But not exactly. We mentioned that American beers usually have 5 - 6 %ABV. This is low compared to wines (typically 12 - 20 %ABV). Rather than just distilling beer taken from the cask, a more economical process would be to start off with a beer with more alcohol. For instance if you had 20 % alcohol, you would produce four times the whiskey than if you had just distilled a 5 % beer. So with the same manpower and time, you quadruple your income.
The oldest distilled whiskey is probably Chinese baiju. This is made by distilling huangjiu, which is made from rice and so is the Chinese analog of Japanese sake. Huangjiu is indeed about 20 % alcohol. So you could just take huangjiu, distill it, and you'd get a drink well worth the money.
But in western cultures, whiskey makers do not intentionally distill the beer that was intended for drinking. Instead they start off by making a specific whiskey mash. Mash, as the name implies, is prepared by mashing the grain in water. When it's first prepared, the mash is thick, almost a mush (in fact, the words "mash" and "mush" are etymologically related). Mash is also what you make when brewing beer, but whiskey mash has more grain and so produces more alcohol.
Again in keeping with good business practice George's built his distillery next to - that is, "downstream integrated" - to his grist mill. "Grist" is ground up grain, but not so fine as to be called flour. The grist George used in his whiskey was usually rye wheat and corn (maize if you're not from the US). The mash was boiled up, and the boiling extracts the starches from the grain into the water. The mixture gets even thicker since the starches and water form gels just like when you add starch to make other foods thicker.
At this point distillation would not only be pointless (there's no alcohol yet), but difficult - it's not easy to distill sludge. But George would then add in malted barley. You'll remember that malt breaks down starches and so after he added the malt, the starchy gels would disperse and you end up with a nice flowable liquid. You then add your yeast and let the mixture ferment.
Fermentation does two things. First, of course, it makes the alcohol. Next it reduces the density of the liquid (alcohol is less dense than water) and this helps the solids settle out. So when you pour off the liquid - now a high alcohol beer - into the still, you don't have many solids which might cause the liquid to bump when distilling.
Large commercial distilleries don't do the mashing, mixing, and fermenting all in one pot like George did. Also their stills are what we call "continuous". That is you pump in the liquid at the same time the whiskey distills off and as the residue is removed. So a continuous distillation lets you maintain a constant liquid level in the still. A continuous still makes it easier to keep a steady output at a given alcohol content.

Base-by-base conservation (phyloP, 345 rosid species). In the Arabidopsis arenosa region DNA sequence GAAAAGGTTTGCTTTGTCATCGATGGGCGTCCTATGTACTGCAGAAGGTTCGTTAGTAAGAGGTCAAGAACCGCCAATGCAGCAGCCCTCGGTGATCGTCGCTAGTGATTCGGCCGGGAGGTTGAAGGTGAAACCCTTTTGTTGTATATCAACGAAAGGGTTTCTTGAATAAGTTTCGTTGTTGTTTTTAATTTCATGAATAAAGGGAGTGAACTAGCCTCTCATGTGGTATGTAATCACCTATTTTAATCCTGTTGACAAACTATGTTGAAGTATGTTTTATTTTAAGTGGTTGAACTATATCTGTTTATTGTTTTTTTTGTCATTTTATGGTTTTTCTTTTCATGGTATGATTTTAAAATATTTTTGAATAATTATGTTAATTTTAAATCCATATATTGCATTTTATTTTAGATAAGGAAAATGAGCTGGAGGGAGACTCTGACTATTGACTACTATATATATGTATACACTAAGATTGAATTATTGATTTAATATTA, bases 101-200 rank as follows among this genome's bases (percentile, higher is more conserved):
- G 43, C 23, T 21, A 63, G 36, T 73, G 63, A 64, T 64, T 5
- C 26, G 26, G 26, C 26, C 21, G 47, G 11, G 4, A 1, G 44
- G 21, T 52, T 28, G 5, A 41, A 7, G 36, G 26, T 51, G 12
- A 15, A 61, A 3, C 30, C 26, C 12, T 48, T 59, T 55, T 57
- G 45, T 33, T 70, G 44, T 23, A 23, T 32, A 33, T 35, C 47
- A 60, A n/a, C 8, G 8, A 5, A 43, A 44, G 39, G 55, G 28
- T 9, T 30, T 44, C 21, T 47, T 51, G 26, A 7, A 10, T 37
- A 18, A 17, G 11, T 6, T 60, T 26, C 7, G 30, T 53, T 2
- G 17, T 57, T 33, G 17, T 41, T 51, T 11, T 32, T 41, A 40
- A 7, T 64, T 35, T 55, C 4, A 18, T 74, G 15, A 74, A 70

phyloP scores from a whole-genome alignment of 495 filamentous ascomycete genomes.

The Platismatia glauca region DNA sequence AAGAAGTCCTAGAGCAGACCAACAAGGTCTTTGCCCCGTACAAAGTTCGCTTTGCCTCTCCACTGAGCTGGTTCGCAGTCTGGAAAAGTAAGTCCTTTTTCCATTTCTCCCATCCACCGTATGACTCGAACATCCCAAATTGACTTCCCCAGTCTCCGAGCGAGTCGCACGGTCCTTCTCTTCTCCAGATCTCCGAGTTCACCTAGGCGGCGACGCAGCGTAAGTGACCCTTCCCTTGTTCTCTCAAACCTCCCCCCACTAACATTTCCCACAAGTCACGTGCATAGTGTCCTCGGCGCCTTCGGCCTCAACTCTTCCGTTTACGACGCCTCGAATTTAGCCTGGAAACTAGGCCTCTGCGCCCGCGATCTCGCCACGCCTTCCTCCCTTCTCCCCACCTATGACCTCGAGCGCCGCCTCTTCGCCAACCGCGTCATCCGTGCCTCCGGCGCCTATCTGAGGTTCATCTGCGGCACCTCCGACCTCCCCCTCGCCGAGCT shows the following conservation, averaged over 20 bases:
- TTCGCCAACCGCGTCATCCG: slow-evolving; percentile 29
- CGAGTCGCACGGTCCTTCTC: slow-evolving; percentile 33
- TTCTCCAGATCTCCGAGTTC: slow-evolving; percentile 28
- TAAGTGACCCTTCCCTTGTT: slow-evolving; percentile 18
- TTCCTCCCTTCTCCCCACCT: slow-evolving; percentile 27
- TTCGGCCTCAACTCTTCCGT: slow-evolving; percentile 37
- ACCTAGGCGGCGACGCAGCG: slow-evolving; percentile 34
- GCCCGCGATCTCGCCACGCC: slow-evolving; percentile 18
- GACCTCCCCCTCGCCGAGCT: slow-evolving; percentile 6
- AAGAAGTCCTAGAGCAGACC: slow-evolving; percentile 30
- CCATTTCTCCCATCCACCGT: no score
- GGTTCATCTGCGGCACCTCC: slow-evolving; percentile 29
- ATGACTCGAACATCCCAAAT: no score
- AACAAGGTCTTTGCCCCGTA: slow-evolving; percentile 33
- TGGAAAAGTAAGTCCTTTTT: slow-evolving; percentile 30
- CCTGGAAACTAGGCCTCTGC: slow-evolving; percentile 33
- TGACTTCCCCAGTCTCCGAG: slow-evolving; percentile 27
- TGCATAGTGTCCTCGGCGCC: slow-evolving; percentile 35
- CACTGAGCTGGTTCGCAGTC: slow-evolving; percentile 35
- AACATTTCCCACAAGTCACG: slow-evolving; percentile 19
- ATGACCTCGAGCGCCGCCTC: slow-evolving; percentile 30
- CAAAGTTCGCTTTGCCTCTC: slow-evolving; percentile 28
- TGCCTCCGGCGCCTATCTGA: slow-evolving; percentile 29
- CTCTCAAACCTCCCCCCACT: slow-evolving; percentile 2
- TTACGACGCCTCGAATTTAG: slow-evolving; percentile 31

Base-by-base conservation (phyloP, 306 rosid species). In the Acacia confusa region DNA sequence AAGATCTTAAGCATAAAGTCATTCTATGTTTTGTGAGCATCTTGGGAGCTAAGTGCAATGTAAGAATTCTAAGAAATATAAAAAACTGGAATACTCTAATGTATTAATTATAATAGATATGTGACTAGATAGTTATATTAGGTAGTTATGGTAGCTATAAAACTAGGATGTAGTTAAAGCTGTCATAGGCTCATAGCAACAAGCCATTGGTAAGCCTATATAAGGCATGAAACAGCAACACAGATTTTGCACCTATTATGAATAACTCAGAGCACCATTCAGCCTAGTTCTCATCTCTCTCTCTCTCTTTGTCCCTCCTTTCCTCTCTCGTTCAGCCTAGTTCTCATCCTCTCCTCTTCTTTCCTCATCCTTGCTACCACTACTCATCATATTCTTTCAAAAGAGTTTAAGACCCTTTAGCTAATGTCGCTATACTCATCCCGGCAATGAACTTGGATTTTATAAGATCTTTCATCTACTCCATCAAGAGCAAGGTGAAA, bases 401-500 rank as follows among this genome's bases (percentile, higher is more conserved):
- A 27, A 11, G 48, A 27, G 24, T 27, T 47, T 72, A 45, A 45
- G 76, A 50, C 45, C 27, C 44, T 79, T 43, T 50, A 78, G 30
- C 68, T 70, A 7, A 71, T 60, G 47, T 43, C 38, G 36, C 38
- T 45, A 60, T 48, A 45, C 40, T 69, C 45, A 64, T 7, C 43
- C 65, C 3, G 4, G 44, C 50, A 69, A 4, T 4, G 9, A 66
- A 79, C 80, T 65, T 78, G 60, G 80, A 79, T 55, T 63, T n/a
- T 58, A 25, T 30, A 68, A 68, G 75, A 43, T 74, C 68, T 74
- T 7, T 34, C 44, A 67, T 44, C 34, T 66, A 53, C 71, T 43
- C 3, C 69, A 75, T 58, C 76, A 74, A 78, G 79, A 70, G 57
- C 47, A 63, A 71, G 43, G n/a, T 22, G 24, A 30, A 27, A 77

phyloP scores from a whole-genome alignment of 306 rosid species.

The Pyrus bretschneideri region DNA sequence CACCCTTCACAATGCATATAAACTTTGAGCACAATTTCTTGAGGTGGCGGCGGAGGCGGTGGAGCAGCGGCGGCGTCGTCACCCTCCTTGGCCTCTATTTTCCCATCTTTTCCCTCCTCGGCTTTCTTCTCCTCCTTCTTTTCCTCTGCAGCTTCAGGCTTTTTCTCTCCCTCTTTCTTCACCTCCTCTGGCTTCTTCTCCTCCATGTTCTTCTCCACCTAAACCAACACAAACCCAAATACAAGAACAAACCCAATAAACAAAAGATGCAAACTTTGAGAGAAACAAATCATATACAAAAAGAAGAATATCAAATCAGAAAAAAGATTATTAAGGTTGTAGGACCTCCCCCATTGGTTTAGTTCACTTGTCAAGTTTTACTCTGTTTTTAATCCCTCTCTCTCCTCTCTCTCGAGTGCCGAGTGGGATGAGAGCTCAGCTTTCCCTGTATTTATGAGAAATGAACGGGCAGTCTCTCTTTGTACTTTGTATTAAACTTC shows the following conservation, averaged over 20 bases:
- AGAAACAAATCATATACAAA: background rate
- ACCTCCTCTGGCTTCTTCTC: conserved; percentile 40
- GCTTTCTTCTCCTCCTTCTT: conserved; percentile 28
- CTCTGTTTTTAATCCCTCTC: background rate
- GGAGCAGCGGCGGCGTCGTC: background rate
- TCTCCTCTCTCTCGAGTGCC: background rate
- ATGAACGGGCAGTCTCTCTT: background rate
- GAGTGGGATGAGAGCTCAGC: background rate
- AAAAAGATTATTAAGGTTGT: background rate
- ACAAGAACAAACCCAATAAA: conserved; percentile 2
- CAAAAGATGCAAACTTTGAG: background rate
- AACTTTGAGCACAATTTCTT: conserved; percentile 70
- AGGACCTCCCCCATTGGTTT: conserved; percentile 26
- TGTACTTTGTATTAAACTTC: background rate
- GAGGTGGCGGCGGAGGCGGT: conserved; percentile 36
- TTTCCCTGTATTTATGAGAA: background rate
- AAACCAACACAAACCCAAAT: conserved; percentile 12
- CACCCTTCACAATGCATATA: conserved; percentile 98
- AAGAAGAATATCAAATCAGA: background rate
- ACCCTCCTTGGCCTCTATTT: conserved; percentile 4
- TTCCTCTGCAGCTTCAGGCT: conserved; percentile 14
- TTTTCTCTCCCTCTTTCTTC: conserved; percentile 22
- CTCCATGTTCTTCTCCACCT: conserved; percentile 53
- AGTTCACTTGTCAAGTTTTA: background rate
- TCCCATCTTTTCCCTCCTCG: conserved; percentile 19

But George's stills were the more traditional "batch" stills. They were copper pots with removable heads with the attached spout (the head where the vapors rise was called the "onion"). The spout was cooled simply by running mill water over it. The vapors then condense and the liquid - essentially a water/alcohol mixture - would be collected in wooden casks. That was George's whiskey and it was then shipped out.
Today whiskey is aged in charred wooden barrels. In fact, to call your grain-distilled drink a "whiskey" at some point it must come into contact with a wooden cask. But that rule was implemented long after George's time, and besides his whiskey was put into wooden casks, anyway. But George's whiskey was not aged. It went directly from Mount Vernon to nearby towns like Alexandria where it was sold to the thirsty.
Without the aging, George's whiskey was not the amber colored and relatively mellow beverage we know. Instead it was water white and yet it has - according to those who have sampled later day runs - a surprisingly good taste.
George's whiskey business started relatively late in 1797. His first year realized only about 600 gallons. But the next year he made 4500 gallons, and finally reached 10,500 gallons in 1799. This was extremely large scale production for the time, and George was indeed first in making whiskey. Sadly, George didn't get to see next year's production since he died on December 14, 1799.
So how much did George make from his distillery? Well, according to the records, taxes ate up a lot of his profit the first year. He paid about $330 tax on his 600 gallons - more than 50¢ per gallon. So at $1 a gallon - George's price for his best stuff - his tax rate was about 50 %. But we guess George had chosen the "flat-tax" option available for whiskey producers. By 1799, when he made his 10,500 gallons, he realized a profit of $7500.